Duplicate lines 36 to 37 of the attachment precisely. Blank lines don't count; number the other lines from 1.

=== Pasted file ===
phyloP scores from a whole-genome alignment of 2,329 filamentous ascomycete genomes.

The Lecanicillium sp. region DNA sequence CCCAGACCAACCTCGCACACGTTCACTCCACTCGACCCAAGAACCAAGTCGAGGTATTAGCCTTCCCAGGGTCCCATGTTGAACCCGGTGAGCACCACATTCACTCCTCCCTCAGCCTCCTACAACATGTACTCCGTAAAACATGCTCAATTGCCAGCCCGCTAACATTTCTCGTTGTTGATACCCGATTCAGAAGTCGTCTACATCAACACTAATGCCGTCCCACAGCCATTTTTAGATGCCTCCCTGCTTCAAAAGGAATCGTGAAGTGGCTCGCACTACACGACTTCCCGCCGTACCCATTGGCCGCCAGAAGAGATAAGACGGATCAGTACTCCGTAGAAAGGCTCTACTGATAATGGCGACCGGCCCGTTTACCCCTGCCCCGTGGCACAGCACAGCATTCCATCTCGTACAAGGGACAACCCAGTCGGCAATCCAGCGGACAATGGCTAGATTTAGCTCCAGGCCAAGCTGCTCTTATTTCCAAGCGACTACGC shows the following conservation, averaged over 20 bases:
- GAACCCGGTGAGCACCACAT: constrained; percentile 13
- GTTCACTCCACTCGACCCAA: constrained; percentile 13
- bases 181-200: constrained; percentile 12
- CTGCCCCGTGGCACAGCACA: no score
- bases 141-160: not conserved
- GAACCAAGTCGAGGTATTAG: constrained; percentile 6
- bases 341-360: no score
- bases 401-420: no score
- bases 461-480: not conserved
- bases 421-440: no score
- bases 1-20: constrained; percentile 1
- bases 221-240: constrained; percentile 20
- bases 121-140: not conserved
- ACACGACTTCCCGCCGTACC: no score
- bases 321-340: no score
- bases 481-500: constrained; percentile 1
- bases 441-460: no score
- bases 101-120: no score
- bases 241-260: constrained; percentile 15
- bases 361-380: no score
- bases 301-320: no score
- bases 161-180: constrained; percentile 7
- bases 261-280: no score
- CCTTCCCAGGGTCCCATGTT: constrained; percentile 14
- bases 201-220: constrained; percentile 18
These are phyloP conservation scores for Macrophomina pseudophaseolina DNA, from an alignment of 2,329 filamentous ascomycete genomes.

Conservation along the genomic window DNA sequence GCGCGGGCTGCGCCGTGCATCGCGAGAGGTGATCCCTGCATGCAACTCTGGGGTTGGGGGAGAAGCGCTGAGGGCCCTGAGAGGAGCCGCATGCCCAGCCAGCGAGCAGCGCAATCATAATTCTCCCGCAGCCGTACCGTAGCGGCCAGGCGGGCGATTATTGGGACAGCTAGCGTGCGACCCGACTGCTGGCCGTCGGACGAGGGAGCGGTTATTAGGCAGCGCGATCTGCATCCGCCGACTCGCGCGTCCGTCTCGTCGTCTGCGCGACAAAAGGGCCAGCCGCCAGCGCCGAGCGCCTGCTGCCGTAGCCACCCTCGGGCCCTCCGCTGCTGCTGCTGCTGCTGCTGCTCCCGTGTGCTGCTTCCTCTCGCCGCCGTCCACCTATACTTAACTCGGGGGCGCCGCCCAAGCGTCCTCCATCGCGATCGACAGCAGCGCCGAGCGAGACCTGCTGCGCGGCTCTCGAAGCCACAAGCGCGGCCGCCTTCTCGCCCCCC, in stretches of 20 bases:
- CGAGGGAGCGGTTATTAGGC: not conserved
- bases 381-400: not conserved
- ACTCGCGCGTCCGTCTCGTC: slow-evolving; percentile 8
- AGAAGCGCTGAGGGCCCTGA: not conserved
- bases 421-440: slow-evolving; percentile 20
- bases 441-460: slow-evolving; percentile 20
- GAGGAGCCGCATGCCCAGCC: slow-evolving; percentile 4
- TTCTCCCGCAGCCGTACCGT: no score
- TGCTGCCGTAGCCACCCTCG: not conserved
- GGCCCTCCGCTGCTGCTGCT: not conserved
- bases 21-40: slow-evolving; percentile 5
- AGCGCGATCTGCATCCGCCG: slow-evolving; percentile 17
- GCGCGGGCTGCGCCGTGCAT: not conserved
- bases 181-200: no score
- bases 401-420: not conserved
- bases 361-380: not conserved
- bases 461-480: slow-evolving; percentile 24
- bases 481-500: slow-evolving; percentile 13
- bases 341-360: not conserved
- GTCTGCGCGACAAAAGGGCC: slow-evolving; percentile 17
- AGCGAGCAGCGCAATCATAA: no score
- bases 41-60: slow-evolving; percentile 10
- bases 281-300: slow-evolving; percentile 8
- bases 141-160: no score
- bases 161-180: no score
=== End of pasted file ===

- GAGGAGCCGCATGCCCAGCC: slow-evolving; percentile 4
- TTCTCCCGCAGCCGTACCGT: no score